Generalized PHP Caching Solution

I recently became responsible for maintaining service level of a Joomla! website. The
site is hosted on a CentOS VPS instance with NGINX and PHP running with FastCGI. The site had been previously hosted on a shared server, but was forced to upgrade to a VPS when the load expanded.

Unfortunately, even on the VPS, the site was getting crushed by traffic. It was taking upwards of 10 seconds to render a page through Joomla!, and the site wasn’t even under *that* heavy of a load (approx 1200 unique visitors per day). I don’t know if there is something wrong with the Joomla instance or if the server has actually just reached the limit of what it can handle.

Obviously 10 seconds to render a page is unacceptable, so this problem needed to be solved one way or another. Faced with a *live* website that needed to have performance fixed asap (like yesterday) I didn’t have the luxury of experimenting with configuration variables in Nginx and just hoping. I needed to do something quickly that would have a high probability of success.

I chose to write a generalized page cache in PHP.

When implementing a caching strategy you really need to be aware of how the site works so that you can be sure that you’re not breaking things. Luckily, this site is pretty static. Only a few select people need to log in and add content. The rest of the public just needs to view the content. This is a good situation, because it means I don’t have to fiddle with a separate cache for every user. I could use the cache for the public, and skip the cache for users who are logged in (or trying to log in).

Note that there are a number of plugins available for Joomla that might help improve performance, but, not being a Joomla expert, I decided to treat Joomla as a black box, and implement the cache in front of Joomla. All that was necessary was to add small hook to the beginning of the index.php file that checks the file-system cache for a cached version of the currently requested page. If the page is there, then we return the page and stop execution without even loading Joomla. If the page is not there, then we register a shutdown hook and allow the request to continue to Joomla. At the end of the request, the shutdown hook will run and save the generated page to the cache, as well as outputting it to the client.

The code goes roughly as follows:

The call to ob_start() causes PHP to write all output to a buffer rather than to the client. When script execution completes, it will pass this buffered content to the flushBuffer() function, that we define. This flushBuffer() function is responsible for saving the content to the cache so that next time it can be retrieved there.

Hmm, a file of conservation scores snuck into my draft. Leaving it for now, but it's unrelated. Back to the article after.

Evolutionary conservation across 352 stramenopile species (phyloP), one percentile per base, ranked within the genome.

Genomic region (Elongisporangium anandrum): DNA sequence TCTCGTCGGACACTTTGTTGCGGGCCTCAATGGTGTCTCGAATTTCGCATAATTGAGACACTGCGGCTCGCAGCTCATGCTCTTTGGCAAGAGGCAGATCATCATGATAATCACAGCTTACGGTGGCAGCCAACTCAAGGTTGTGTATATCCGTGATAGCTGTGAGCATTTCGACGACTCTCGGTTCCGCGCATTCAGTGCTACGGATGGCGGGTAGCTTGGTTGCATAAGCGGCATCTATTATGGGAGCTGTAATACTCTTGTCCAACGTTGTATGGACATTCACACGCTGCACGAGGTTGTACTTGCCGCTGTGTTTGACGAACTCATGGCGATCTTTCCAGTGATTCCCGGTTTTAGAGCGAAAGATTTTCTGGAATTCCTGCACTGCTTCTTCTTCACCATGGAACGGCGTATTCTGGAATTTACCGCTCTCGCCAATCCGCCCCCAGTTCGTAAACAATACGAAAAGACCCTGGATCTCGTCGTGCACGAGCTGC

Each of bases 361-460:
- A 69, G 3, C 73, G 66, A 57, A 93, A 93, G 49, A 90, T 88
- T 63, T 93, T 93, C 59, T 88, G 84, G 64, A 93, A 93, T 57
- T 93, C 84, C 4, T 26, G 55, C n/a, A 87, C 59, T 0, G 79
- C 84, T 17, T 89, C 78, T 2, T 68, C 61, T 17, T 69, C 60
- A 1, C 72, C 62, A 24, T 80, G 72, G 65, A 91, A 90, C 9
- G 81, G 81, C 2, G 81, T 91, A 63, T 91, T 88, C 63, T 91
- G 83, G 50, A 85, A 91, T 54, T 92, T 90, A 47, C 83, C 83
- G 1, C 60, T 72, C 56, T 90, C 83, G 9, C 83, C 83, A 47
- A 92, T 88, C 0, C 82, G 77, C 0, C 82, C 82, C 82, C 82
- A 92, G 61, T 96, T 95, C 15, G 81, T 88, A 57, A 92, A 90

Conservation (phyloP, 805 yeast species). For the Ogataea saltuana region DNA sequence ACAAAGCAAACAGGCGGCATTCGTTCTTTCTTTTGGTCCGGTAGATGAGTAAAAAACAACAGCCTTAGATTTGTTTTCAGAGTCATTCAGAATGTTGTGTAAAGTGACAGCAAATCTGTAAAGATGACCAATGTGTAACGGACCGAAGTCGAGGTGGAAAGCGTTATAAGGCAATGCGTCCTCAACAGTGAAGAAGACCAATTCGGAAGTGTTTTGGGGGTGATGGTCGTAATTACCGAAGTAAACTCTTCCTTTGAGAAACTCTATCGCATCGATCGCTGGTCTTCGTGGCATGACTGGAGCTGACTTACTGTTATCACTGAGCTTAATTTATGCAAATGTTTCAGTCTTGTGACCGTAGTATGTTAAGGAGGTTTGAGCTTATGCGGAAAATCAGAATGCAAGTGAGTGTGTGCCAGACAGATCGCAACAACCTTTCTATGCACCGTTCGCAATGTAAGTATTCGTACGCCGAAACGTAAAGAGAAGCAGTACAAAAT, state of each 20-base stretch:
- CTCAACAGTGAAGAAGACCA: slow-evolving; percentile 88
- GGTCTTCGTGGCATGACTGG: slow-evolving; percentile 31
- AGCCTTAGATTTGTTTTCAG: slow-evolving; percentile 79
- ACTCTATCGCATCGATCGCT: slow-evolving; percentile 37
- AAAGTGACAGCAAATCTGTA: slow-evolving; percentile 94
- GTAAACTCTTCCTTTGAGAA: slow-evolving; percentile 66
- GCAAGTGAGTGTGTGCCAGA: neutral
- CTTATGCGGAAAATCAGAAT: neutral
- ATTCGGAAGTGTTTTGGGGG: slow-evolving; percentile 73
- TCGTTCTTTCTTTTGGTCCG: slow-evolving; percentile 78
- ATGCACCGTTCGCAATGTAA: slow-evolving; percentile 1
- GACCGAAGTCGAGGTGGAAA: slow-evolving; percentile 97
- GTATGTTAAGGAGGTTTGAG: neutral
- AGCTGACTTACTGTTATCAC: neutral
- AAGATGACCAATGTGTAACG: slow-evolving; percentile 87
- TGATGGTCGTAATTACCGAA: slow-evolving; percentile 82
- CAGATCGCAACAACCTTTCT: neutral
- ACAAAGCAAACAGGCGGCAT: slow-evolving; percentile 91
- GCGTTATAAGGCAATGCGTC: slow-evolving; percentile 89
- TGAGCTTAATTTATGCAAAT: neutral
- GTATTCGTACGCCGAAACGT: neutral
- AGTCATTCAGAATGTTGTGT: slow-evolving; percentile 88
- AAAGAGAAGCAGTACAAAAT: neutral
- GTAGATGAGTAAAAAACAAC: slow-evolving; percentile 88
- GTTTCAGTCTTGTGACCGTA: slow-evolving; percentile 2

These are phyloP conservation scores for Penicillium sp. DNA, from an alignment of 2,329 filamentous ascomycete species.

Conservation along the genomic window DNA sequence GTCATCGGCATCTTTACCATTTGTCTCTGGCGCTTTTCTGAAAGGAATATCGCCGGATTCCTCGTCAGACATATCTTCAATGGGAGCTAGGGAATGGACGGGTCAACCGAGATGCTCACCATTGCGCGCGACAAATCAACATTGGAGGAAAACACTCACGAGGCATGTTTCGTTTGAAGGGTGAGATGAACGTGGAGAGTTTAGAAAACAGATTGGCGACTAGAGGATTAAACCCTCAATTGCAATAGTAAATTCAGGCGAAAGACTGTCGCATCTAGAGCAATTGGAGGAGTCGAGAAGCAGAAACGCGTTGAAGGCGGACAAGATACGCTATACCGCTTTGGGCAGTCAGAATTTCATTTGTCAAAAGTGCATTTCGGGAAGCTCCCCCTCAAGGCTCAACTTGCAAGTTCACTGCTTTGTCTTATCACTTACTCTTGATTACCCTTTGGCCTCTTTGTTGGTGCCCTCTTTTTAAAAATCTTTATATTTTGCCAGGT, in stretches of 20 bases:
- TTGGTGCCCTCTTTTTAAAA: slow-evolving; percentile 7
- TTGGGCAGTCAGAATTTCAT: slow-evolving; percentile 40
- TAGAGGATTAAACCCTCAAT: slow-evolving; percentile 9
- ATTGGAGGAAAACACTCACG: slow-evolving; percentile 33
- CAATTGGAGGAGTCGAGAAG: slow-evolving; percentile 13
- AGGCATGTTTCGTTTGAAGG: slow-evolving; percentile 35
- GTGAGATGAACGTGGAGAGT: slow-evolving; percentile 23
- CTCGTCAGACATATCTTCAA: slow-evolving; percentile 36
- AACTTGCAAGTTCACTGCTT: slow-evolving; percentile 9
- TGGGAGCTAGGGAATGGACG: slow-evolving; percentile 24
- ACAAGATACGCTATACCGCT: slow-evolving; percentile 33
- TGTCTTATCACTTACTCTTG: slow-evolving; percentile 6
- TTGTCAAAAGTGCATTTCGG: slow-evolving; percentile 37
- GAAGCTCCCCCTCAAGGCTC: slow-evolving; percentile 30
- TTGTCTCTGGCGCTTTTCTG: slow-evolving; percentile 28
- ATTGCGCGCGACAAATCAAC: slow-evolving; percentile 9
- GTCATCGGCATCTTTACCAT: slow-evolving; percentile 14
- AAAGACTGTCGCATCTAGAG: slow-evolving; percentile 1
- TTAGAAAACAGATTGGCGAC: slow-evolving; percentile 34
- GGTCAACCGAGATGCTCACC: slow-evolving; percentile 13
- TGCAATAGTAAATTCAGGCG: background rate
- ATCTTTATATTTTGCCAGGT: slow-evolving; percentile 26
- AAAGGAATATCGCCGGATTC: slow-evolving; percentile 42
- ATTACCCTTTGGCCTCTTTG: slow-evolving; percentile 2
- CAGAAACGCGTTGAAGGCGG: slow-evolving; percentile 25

Now, let’s look at some of the secret sauce inside the checkCache() and flushBuffer() functions.

checkCache() would look something like:

My actual code includes quite a few more options than this to account for whether the user is logged in and maintaining certain headers in the cache, but this gives you an idea of the workflow.

The flushBuffer() function would look something like:

All this does is saves the buffered content to a file in the filesystem, and returns
the buffer contents so that they will be displayed to the user.

Just this tiny addition helps the server load dramatically. It will buy us some time to refine the caching strategy further.

Some small additions that you’ll likely want to make to this setup include:

  1. Allow a particular header or cookie to refresh a page on demand.
  2. Skip the cache if the user is accessing a login page or is already logged.
  3. Save certain headers of the original request, and pass them back in the cache. (Note: you should not retain cookies and other headers that could contain confidential information.. Just content-type, and other stateless headers).
  4. Adjust the expiry time as appropriate for your setup.

Unfortunately our site still has a problem. We can’t increase the expiry time any longer than 24 hours because information is being refreshed to frequently, and one change can potentially update any page in the site. This combined with the fact that there are thousands of articles on our site, means that there is a hight likelihood of cache misses. If the site is being crawled by a couple of search engines, it is still very likely that the Joomla would have to handle multiple simultaneous requests – and this could still crush the server.

One solution, whose implementation I’ll describe in the next article, is to not refresh the cache immediately when an expired page is requested, but rather to just return the expired page to the client, and queue the page for refresh. Then have a daemon run in the background to refresh one page at a time, based on the refresh queue. This will ensure that Joomla is never overloaded.

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